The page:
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 October 13th, 2019, 04:10 AM #1 Senior Member   Joined: Jun 2017 From: Lima, Peru Posts: 188 Thanks: 5 Math Focus: Calculus How to obtain the resultant and its modulus from a group of vectors in a circle? The problem is as follows: Find the modulus of the resultant from the vectors shown in the picture from below: The alternatives given on my book are: $\begin{array}{ll} 1.&10\,\textrm{inch}\\ 2.&20\,\textrm{inch}\\ 3.&10\sqrt{3}\,\textrm{inch}\\ 4.&20\sqrt{3}\,\textrm{inch}\\ 5.&60\,\textrm{inch}\\ \end{array}$ For this problem the only thing I could come up with is described in my attempt seen in the figure from below: I thought that it was easy to form a closed polygon and from there I could obtain a sum like this, hence the resultant: $\vec{r} = \vec{u} + \vec{v} + \vec{w} + \vec{x} + \vec{y} + \vec{z}$ $\vec{x}+\vec{y}+\vec{z}=\vec{w}$ $\vec{w}+\vec{v}=\vec{u}$ $\vec{r}=\vec{u}+\vec{u}+\vec{w}$ For the sake of brevity, I'm omitting units. Since it is known the radius is $\textrm{10 inch}$ then: $\vec{w}=20$ and from there it can be inferred that: $\vec{u}=10$ Then: $\vec{r}=10+10+20=40$ But my answer doesn't appear in the alternatives. Am I doing something wrong? Could it be that Am I misinterpreting the concepts?. I'd like somebody could take a look into this as I'm confused with vectors. Since I believe an auxiliary drawing can be required to aid understanding of the answer I hope that somebody could help me if there is some sort of geometrical manipulation which can be done to solve this problem. I'd like to note that apparently $\textrm{O}$ is the center of the circle. Last edited by skipjack; October 13th, 2019 at 06:00 AM. Reason: added information. October 13th, 2019, 06:49 AM   #2
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Quote:
 Originally Posted by Chemist116 $\vec{r}=10+10+20=40$
That's incorrect. The appropriate conclusion is that the modulus of $\vec{r}$ is twice the length of a median of an equilateral triangle with sides of length 20 inch, which is 20√3 inch. October 15th, 2019, 10:07 PM   #3
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Quote:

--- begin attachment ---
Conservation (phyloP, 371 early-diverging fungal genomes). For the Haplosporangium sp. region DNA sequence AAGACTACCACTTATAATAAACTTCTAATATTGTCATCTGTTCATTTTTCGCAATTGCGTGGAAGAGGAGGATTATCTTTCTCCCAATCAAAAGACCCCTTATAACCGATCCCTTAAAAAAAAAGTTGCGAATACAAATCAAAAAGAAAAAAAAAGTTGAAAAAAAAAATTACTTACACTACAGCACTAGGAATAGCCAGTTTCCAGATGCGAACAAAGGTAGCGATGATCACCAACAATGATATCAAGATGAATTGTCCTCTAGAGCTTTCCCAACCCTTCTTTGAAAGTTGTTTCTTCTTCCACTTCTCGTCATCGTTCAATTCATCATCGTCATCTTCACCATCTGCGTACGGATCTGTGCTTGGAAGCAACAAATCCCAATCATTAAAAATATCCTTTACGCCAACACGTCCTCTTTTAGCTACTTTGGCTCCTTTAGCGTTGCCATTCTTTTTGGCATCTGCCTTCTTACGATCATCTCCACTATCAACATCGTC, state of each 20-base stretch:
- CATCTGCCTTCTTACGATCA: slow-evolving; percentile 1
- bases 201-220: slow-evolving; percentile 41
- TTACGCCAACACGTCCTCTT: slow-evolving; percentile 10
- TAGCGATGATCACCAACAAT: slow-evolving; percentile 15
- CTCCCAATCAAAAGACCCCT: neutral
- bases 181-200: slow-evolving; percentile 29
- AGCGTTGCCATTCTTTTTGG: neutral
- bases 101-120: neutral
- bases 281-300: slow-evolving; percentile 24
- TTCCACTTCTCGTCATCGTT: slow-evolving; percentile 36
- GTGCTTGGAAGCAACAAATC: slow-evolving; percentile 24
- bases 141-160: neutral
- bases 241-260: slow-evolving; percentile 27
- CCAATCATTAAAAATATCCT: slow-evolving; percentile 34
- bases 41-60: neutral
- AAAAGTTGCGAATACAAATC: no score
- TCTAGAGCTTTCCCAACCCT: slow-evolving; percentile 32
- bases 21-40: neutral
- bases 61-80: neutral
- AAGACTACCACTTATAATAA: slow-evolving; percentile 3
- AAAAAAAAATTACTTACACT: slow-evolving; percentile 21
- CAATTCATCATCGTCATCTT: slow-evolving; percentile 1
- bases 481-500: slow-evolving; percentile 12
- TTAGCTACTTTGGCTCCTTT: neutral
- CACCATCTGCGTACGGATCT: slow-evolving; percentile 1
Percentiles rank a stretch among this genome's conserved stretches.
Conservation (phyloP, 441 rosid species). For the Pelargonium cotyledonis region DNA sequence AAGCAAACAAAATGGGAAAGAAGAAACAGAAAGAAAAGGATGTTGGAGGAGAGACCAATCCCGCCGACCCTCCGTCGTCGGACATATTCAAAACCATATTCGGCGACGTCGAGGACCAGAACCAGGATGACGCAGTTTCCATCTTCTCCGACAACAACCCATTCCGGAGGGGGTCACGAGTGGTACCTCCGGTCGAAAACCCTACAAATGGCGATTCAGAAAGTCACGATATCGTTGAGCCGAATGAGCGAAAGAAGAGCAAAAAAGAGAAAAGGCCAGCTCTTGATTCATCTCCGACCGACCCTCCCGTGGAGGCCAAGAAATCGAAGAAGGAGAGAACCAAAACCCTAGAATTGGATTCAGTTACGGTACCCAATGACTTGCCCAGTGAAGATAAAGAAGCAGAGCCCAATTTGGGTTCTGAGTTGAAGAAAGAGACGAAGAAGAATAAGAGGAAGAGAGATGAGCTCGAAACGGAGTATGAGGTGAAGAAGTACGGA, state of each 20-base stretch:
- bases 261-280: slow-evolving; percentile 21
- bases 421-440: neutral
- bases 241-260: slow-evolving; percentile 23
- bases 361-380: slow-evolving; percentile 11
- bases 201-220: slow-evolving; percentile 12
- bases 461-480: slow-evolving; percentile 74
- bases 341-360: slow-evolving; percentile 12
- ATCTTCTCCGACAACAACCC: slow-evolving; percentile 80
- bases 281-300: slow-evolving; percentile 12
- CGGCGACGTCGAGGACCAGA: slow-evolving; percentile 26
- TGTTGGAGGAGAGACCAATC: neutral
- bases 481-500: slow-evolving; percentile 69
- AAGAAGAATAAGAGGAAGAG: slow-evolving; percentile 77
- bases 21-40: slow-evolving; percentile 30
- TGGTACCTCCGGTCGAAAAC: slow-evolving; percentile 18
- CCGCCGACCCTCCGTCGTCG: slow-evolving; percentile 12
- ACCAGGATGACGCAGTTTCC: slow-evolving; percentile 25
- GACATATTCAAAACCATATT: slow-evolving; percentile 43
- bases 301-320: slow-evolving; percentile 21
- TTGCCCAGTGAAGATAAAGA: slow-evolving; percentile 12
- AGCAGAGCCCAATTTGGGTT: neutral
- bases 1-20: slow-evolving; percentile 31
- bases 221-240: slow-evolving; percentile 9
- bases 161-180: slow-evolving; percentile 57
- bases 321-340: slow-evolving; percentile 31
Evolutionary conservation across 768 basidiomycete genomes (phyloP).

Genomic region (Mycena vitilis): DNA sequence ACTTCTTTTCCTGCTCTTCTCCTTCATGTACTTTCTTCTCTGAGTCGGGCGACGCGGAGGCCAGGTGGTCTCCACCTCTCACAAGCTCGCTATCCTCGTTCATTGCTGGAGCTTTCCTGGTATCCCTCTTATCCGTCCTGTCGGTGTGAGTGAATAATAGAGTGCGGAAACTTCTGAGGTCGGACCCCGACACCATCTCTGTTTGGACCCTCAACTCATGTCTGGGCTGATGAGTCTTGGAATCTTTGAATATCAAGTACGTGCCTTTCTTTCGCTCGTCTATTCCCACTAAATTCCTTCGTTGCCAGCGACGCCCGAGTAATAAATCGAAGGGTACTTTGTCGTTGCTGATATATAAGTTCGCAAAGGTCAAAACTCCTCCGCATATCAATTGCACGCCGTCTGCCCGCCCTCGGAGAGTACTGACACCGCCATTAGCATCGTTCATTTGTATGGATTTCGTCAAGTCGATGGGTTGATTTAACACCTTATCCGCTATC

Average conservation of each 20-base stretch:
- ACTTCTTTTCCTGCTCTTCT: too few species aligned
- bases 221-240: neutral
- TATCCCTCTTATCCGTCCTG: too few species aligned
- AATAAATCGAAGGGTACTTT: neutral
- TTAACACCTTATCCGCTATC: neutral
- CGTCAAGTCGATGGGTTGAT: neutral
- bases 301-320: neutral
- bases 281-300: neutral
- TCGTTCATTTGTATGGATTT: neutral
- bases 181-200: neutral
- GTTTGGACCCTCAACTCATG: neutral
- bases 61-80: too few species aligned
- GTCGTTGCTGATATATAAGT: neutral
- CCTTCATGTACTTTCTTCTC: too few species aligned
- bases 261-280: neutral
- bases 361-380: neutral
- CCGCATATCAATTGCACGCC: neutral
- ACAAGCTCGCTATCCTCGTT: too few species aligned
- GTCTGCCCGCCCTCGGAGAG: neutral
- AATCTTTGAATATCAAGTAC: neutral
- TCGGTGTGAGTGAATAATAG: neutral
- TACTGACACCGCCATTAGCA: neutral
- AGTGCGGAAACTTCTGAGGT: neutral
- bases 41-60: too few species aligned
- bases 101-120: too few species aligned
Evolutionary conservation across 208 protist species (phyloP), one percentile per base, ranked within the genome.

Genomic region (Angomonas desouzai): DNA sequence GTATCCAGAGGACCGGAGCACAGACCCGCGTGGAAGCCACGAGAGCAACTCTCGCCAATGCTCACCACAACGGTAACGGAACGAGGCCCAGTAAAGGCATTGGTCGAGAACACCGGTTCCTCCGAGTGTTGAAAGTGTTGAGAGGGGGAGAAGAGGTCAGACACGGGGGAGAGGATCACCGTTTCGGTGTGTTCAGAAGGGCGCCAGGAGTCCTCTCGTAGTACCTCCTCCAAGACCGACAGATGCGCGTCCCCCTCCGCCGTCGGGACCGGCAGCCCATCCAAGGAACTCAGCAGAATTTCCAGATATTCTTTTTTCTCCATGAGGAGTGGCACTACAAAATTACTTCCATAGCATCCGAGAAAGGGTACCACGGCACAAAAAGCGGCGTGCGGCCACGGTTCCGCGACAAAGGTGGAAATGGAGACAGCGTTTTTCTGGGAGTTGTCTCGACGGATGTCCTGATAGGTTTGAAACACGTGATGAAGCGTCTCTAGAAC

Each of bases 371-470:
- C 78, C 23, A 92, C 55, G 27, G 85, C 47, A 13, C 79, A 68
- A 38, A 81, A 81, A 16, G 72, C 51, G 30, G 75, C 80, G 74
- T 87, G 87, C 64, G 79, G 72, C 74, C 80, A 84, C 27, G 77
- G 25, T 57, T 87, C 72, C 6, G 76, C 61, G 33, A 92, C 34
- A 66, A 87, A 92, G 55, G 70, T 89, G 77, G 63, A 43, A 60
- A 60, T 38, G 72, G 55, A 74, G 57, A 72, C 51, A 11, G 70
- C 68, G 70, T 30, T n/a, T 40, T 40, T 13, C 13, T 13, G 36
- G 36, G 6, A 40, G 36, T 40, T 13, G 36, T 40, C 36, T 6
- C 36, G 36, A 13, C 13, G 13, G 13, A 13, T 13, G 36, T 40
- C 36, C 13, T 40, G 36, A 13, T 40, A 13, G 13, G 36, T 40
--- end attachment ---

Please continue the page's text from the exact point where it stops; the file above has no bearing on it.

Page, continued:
Originally Posted by skipjack That's incorrect. The appropriate conclusion is that the modulus of $\vec{r}$ is twice the length of a median of an equilateral triangle with sides of length 20 inch, which is 20√3 inch.
Sorry skipjack. But I had to take an exam (on this subject) so I couldn't reply early. Anyways, can you please tell me exactly what step I did wrong?. I don't know the graphical justification for your answer. Perhaps if you could show me this part I can "see" where's the resultant. Can you help me with that because I'm slow at picturing these things on my head solely reading words.  October 16th, 2019, 08:15 AM #4 Global Moderator   Joined: Dec 2006 Posts: 21,124 Thanks: 2332 You first went wrong with $\vec{w}=20$, as it's the vector's modulus that is 20. Your $\vec{r}=\vec{u}+\vec{u}+\vec{w}$ was correct, but $\vec{r}=10+10+20=40$ was wrong. Hence $\vec{r} = 2\vec{u} + \vec{w}$ would be correct. As $2\vec{u}$ and $\vec{w}$ are vectors of equal modulus, but there's an angle of 60 degrees between them, adding them by use of the parallelogram method produces a resultant that is twice a median of a certain triangle, which is equilateral in this case. See the diagram below for the addition of any two vectors by the parallelogram method. As the diagonals of a parallelogram bisect each other, PR = 2PT and PT is a median of triangle PQS. For the current problem, the median's length can be found by using Pythagoras. In the general case, trigonometry can be used. ParallelogramMethod.PNG Thanks from Chemist116 October 21st, 2019, 09:18 PM   #5
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Math Focus: Calculus Quote:
 Originally Posted by skipjack You first went wrong with $\vec{w}=20$, as it's the vector's modulus that is 20. Your $\vec{r}=\vec{u}+\vec{u}+\vec{w}$ was correct, but $\vec{r}=10+10+20=40$ was wrong. Hence $\vec{r} = 2\vec{u} + \vec{w}$ would be correct. As $2\vec{u}$ and $\vec{w}$ are vectors of equal modulus, but there's an angle of 60 degrees between them, adding them by use of the parallelogram method produces a resultant that is twice a median of a certain triangle, which is equilateral in this case. See the diagram below for the addition of any two vectors by the parallelogram method. As the diagonals of a parallelogram bisect each other, PR = 2PT and PT is a median of triangle PQS. For the current problem, the median's length can be found by using Pythagoras. In the general case, trigonometry can be used. Attachment 10595
My bad I totally overlooked the fact that you mentioned. I did used the cosines law because that is what (I could use) to obtain the sum of the vectors which I obtained (am I right with this?) so by redoing all these steps I ended with the same result you got which is $20\sqrt 3$, I knew about how to obtain the median length but I had to recall the identity. Btw, the drawing you made was very helpful.  Tags circle, group, modulus, obtain, resultant, vectors Thread Tools Show Printable Version Email this Page Display Modes Linear Mode Switch to Hybrid Mode Switch to Threaded Mode Similar Threads Thread Thread Starter Forum Replies Last Post Chemist116 Geometry 3 October 16th, 2019 09:35 AM Chemist116 Geometry 1 October 7th, 2019 08:48 AM MathsLearner123 Geometry 1 June 10th, 2019 10:02 AM kate09 Linear Algebra 3 August 9th, 2016 02:44 PM flashingjack Algebra 0 June 16th, 2010 03:36 AM

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